Across the globe, aircraft and engine manufacturers are demonstrating great examples of greener manufacturing. Some are even insisting on such standards throughout their production supply chain.
Pratt & Whitney
Engine manufacturer Pratt & Whitney has launched ambitious goals to further improve the sustainability of its factories, suppliers and products by 2025. The goals, backed by $60m of investment for over 800 environmental projects focus on waste, energy, water, safety and wellness, materials, suppliers and products.
By 2025, Pratt & Whitney aims to have zero waste in its factories, with 100% of waste recycled. Energy use will be optimised and there will be an 80% reduction of greenhouse gases (greenhouse gases have already been reduced by 30% in factories). The company is aiming for no water waste and an 80% reduction of water consumption.
In terms of safety, the goal is for employees to be injury-free and have best-in-class wellness programmes. Pratt & Whitney engines will be 100% recyclable at the end of their life. Their suppliers will have world class safety rates, meet resource conservation targets, and be 100% green certified.
Boeing and Kaiser
Boeing’s aluminium supplier, Kaiser has recently instigated a closed-loop recycling system for aluminium, which will see around ten million kilograms of offcut and scrap metal a year being re-used in the industry – the largest such scheme of its type. A five-year environment audit has revealed that Boeing reduced hazardous waste by 18%, CO2 by 9%, energy-use by 3% and water intake by 2%, all despite employing 13,000 more people and opening a major manufacturing facility. In 2012, 79% of the solid waste Boeing generated was diverted from landfills – a 36% improvement since 2007.
Boeing and ELG Carbon Fibre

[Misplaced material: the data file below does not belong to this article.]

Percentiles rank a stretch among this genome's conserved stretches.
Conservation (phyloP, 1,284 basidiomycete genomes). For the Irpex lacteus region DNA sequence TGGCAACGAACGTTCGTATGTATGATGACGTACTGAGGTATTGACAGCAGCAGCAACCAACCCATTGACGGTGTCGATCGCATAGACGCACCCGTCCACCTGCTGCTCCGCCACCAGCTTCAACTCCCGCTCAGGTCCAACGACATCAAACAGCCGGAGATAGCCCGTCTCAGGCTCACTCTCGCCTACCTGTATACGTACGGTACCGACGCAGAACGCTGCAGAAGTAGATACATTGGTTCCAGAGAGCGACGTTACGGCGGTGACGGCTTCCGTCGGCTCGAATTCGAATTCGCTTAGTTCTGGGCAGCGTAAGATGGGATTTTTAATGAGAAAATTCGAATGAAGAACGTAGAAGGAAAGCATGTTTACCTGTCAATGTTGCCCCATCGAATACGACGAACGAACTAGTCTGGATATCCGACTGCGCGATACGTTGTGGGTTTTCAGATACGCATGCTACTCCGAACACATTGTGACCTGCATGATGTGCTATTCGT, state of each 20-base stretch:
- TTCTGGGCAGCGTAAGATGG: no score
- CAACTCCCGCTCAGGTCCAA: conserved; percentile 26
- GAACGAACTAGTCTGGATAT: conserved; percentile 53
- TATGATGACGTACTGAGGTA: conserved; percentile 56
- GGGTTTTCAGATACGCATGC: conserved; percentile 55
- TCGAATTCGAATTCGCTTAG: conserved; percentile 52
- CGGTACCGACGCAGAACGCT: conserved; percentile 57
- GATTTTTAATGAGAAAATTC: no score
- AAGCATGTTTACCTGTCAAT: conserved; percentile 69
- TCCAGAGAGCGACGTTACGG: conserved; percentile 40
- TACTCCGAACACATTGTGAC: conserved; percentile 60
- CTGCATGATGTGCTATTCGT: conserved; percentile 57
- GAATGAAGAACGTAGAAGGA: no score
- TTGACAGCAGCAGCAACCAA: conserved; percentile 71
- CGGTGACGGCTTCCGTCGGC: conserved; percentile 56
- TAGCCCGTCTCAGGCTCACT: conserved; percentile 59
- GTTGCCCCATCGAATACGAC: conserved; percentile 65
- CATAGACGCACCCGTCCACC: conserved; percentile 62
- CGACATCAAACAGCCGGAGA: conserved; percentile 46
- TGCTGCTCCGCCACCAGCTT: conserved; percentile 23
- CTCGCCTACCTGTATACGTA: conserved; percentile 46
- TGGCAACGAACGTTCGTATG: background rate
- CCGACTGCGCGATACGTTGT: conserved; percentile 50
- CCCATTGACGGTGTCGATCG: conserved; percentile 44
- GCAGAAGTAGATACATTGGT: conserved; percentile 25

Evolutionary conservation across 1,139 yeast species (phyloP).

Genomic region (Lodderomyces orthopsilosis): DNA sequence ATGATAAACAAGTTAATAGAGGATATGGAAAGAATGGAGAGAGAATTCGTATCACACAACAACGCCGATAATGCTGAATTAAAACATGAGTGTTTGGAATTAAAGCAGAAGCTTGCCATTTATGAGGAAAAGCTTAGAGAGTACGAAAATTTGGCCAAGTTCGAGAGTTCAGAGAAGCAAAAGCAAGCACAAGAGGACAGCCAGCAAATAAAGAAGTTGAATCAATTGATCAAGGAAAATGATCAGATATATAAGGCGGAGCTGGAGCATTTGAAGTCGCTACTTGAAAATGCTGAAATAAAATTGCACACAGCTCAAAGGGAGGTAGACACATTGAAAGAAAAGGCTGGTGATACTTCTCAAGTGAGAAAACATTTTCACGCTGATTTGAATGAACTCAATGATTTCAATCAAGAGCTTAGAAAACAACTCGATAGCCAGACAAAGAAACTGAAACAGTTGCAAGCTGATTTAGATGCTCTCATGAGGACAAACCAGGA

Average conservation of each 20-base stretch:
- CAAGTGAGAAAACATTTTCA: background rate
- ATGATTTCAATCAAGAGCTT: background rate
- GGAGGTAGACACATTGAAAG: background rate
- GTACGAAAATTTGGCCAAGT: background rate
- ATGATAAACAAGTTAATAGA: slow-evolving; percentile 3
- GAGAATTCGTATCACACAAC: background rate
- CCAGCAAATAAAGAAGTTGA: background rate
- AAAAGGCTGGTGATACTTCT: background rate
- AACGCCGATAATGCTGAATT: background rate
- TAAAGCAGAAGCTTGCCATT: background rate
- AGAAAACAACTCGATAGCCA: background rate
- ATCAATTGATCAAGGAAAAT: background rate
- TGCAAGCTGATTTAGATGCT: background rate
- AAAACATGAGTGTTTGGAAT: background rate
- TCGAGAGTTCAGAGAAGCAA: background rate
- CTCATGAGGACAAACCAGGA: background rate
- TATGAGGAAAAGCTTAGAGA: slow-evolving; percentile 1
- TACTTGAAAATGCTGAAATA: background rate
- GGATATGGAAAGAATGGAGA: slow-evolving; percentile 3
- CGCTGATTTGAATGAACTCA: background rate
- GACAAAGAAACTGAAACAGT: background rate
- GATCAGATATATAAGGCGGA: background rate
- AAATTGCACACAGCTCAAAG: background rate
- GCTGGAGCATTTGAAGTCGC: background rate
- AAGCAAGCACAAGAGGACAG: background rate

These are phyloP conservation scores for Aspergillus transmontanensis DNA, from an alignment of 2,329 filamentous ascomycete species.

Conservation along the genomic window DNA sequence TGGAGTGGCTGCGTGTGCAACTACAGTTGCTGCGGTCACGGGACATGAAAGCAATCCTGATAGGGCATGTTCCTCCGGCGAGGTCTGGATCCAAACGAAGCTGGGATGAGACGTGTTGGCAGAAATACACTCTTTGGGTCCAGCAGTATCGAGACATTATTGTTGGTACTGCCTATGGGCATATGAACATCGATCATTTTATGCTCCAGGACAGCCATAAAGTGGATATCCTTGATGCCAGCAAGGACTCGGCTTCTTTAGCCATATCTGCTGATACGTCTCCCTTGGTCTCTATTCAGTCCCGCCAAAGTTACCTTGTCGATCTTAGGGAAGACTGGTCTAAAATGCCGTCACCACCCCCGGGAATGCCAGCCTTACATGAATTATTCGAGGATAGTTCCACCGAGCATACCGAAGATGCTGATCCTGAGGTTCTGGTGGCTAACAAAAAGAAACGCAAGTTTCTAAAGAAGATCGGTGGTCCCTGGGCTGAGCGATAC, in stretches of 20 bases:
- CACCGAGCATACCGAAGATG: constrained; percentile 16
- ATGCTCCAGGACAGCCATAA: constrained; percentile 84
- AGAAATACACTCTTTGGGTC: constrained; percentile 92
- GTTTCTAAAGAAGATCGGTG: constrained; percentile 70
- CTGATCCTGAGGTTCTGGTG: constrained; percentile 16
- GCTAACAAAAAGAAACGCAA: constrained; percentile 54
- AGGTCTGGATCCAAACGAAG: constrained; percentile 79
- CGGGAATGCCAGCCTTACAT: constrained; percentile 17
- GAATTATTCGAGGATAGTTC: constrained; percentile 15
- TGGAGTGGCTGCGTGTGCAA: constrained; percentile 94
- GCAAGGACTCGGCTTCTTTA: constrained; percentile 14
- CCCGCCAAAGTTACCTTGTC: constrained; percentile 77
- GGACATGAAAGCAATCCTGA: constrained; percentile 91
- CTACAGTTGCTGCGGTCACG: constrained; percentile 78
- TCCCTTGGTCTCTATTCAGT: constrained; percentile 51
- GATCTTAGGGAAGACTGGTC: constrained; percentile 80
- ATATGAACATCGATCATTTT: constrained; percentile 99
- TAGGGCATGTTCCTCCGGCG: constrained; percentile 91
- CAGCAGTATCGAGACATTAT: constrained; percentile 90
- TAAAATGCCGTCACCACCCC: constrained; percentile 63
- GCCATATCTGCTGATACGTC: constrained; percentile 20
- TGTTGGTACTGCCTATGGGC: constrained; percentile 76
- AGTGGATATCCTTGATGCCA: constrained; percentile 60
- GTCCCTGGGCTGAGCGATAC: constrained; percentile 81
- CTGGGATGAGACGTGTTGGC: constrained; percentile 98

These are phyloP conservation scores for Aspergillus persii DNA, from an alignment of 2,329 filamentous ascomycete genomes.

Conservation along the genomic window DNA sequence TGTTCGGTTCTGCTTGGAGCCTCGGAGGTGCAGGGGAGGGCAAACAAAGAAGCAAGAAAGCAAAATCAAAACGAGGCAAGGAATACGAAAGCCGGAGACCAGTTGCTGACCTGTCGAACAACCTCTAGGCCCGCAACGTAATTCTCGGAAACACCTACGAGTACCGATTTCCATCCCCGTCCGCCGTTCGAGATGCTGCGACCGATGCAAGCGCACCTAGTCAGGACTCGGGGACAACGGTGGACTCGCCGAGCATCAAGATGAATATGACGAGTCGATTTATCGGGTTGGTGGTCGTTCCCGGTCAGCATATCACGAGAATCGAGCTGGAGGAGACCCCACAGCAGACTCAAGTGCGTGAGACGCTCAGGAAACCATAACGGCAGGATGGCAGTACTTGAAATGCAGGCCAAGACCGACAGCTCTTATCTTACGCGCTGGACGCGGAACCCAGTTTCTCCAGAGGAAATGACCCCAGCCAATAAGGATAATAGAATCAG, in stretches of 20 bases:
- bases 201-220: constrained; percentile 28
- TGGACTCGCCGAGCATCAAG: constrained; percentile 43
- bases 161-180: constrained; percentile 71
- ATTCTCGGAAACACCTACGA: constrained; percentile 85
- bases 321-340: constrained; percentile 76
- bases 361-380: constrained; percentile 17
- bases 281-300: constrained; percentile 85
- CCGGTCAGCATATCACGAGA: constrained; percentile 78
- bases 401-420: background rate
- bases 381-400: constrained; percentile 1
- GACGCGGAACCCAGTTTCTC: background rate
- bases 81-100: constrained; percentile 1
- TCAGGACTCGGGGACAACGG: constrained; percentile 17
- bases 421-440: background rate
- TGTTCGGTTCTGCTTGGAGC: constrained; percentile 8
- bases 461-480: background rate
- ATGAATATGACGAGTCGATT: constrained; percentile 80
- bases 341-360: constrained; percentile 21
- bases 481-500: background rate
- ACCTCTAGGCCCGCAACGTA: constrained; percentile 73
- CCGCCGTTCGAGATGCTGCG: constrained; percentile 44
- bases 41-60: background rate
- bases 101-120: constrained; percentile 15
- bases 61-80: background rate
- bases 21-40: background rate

Boeing and UK-based global recycler ELG Carbon Fibre signed a 5-year agreement in 2018 that will divert up to 2 million pounds of carbon composite waste a year from landfills from 11 of Boeing’s manufacturing sites, supporting the company’s goal to reduce landfill waste by 20% by 2025. ELG recycles the carbon waste and sells the remanufactured material primarily to companies that make products for electronics and ground transportation industries, such as car parts and computer cases. Just a few years ago, recycling cured carbon fibre was not possible, but with new technology, successful recycling supply chain economics and great collaboration within the industry and with recyclers, the sector strives to continually reduce the amount of composite scrap sent to landfills.
In January 2007, Airbus became the first aerospace enterprise to receive ISO14001 environmental certification covering all of the company’s production sites, products and services throughout a lifecycle approach.
The Airbus blue5 initiative has a set of stringent targets to meet by 2020 for the company’s manufacturing sites around the world. In 2012, the programme had already resulted in;
- 30% reduction in energy consumption
- 43% reduction in water consumption
- 46% reduction in non-recycled waste production
- 34% reduction in CO2